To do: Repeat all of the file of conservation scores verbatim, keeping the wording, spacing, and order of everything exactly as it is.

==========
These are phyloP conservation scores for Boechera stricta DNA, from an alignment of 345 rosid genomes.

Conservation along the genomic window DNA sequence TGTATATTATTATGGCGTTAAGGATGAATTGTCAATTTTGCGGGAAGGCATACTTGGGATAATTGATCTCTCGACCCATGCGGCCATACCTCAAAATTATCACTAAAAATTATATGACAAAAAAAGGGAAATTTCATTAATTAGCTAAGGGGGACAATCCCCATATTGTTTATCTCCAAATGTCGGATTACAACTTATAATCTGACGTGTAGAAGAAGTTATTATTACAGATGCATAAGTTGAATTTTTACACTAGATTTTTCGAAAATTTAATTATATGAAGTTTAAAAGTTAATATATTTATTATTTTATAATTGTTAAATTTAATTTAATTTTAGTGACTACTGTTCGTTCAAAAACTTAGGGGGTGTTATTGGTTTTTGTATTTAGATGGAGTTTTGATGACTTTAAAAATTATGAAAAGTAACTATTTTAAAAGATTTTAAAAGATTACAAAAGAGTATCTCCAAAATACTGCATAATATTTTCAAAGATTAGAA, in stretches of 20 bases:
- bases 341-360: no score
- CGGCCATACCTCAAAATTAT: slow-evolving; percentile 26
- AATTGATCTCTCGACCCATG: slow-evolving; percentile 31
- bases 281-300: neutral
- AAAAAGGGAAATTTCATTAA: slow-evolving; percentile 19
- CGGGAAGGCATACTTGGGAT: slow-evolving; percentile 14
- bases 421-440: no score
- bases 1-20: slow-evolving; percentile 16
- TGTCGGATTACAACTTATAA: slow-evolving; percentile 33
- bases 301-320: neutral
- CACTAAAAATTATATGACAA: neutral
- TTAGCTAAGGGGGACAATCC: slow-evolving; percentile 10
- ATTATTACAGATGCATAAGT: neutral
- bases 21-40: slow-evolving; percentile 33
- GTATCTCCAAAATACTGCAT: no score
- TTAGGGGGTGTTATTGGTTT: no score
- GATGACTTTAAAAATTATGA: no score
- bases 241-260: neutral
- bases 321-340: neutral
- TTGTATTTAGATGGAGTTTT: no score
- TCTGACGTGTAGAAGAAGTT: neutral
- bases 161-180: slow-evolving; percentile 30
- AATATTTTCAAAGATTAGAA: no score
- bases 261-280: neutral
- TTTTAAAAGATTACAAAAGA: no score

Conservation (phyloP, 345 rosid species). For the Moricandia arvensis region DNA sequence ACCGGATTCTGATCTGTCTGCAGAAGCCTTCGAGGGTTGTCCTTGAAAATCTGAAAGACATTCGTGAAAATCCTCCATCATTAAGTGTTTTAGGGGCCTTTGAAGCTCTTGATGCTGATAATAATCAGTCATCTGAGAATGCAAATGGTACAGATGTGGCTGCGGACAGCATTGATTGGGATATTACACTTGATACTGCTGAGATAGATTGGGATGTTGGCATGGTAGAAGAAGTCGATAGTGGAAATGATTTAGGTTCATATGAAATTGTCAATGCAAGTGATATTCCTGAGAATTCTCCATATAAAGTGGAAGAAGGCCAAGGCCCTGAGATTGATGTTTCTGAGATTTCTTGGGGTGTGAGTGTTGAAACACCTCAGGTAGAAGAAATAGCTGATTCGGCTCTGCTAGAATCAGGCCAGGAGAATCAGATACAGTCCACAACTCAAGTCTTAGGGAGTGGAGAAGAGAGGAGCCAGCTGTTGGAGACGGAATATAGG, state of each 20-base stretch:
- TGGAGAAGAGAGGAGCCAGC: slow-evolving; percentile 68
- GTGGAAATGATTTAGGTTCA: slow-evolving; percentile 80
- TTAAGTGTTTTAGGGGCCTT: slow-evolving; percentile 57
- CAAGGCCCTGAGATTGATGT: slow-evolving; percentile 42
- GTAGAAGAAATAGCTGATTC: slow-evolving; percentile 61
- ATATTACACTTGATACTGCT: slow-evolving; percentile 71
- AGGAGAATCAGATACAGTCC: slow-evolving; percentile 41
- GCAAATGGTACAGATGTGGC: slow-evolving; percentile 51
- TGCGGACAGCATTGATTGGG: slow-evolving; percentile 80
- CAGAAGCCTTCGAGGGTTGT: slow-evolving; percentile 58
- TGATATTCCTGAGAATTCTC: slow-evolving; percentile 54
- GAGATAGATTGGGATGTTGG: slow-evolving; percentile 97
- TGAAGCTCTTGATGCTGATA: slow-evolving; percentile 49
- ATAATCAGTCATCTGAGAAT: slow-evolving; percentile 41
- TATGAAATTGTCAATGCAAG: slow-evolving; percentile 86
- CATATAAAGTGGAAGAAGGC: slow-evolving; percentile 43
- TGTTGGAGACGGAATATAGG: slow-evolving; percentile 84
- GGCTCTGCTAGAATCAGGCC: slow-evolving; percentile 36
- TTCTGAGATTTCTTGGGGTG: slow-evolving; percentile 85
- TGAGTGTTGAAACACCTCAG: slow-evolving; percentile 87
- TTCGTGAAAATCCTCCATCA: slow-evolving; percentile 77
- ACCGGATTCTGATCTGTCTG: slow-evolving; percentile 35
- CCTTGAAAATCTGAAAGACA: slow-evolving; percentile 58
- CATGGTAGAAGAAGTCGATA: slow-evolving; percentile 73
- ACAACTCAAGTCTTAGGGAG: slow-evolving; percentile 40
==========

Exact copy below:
These are phyloP conservation scores for Boechera stricta DNA, from an alignment of 345 rosid genomes.

Conservation along the genomic window DNA sequence TGTATATTATTATGGCGTTAAGGATGAATTGTCAATTTTGCGGGAAGGCATACTTGGGATAATTGATCTCTCGACCCATGCGGCCATACCTCAAAATTATCACTAAAAATTATATGACAAAAAAAGGGAAATTTCATTAATTAGCTAAGGGGGACAATCCCCATATTGTTTATCTCCAAATGTCGGATTACAACTTATAATCTGACGTGTAGAAGAAGTTATTATTACAGATGCATAAGTTGAATTTTTACACTAGATTTTTCGAAAATTTAATTATATGAAGTTTAAAAGTTAATATATTTATTATTTTATAATTGTTAAATTTAATTTAATTTTAGTGACTACTGTTCGTTCAAAAACTTAGGGGGTGTTATTGGTTTTTGTATTTAGATGGAGTTTTGATGACTTTAAAAATTATGAAAAGTAACTATTTTAAAAGATTTTAAAAGATTACAAAAGAGTATCTCCAAAATACTGCATAATATTTTCAAAGATTAGAA, in stretches of 20 bases:
- bases 341-360: no score
- CGGCCATACCTCAAAATTAT: slow-evolving; percentile 26
- AATTGATCTCTCGACCCATG: slow-evolving; percentile 31
- bases 281-300: neutral
- AAAAAGGGAAATTTCATTAA: slow-evolving; percentile 19
- CGGGAAGGCATACTTGGGAT: slow-evolving; percentile 14
- bases 421-440: no score
- bases 1-20: slow-evolving; percentile 16
- TGTCGGATTACAACTTATAA: slow-evolving; percentile 33
- bases 301-320: neutral
- CACTAAAAATTATATGACAA: neutral
- TTAGCTAAGGGGGACAATCC: slow-evolving; percentile 10
- ATTATTACAGATGCATAAGT: neutral
- bases 21-40: slow-evolving; percentile 33
- GTATCTCCAAAATACTGCAT: no score
- TTAGGGGGTGTTATTGGTTT: no score
- GATGACTTTAAAAATTATGA: no score
- bases 241-260: neutral
- bases 321-340: neutral
- TTGTATTTAGATGGAGTTTT: no score
- TCTGACGTGTAGAAGAAGTT: neutral
- bases 161-180: slow-evolving; percentile 30
- AATATTTTCAAAGATTAGAA: no score
- bases 261-280: neutral
- TTTTAAAAGATTACAAAAGA: no score

Conservation (phyloP, 345 rosid species). For the Moricandia arvensis region DNA sequence ACCGGATTCTGATCTGTCTGCAGAAGCCTTCGAGGGTTGTCCTTGAAAATCTGAAAGACATTCGTGAAAATCCTCCATCATTAAGTGTTTTAGGGGCCTTTGAAGCTCTTGATGCTGATAATAATCAGTCATCTGAGAATGCAAATGGTACAGATGTGGCTGCGGACAGCATTGATTGGGATATTACACTTGATACTGCTGAGATAGATTGGGATGTTGGCATGGTAGAAGAAGTCGATAGTGGAAATGATTTAGGTTCATATGAAATTGTCAATGCAAGTGATATTCCTGAGAATTCTCCATATAAAGTGGAAGAAGGCCAAGGCCCTGAGATTGATGTTTCTGAGATTTCTTGGGGTGTGAGTGTTGAAACACCTCAGGTAGAAGAAATAGCTGATTCGGCTCTGCTAGAATCAGGCCAGGAGAATCAGATACAGTCCACAACTCAAGTCTTAGGGAGTGGAGAAGAGAGGAGCCAGCTGTTGGAGACGGAATATAGG, state of each 20-base stretch:
- TGGAGAAGAGAGGAGCCAGC: slow-evolving; percentile 68
- GTGGAAATGATTTAGGTTCA: slow-evolving; percentile 80
- TTAAGTGTTTTAGGGGCCTT: slow-evolving; percentile 57
- CAAGGCCCTGAGATTGATGT: slow-evolving; percentile 42
- GTAGAAGAAATAGCTGATTC: slow-evolving; percentile 61
- ATATTACACTTGATACTGCT: slow-evolving; percentile 71
- AGGAGAATCAGATACAGTCC: slow-evolving; percentile 41
- GCAAATGGTACAGATGTGGC: slow-evolving; percentile 51
- TGCGGACAGCATTGATTGGG: slow-evolving; percentile 80
- CAGAAGCCTTCGAGGGTTGT: slow-evolving; percentile 58
- TGATATTCCTGAGAATTCTC: slow-evolving; percentile 54
- GAGATAGATTGGGATGTTGG: slow-evolving; percentile 97
- TGAAGCTCTTGATGCTGATA: slow-evolving; percentile 49
- ATAATCAGTCATCTGAGAAT: slow-evolving; percentile 41
- TATGAAATTGTCAATGCAAG: slow-evolving; percentile 86
- CATATAAAGTGGAAGAAGGC: slow-evolving; percentile 43
- TGTTGGAGACGGAATATAGG: slow-evolving; percentile 84
- GGCTCTGCTAGAATCAGGCC: slow-evolving; percentile 36
- TTCTGAGATTTCTTGGGGTG: slow-evolving; percentile 85
- TGAGTGTTGAAACACCTCAG: slow-evolving; percentile 87
- TTCGTGAAAATCCTCCATCA: slow-evolving; percentile 77
- ACCGGATTCTGATCTGTCTG: slow-evolving; percentile 35
- CCTTGAAAATCTGAAAGACA: slow-evolving; percentile 58
- CATGGTAGAAGAAGTCGATA: slow-evolving; percentile 73
- ACAACTCAAGTCTTAGGGAG: slow-evolving; percentile 40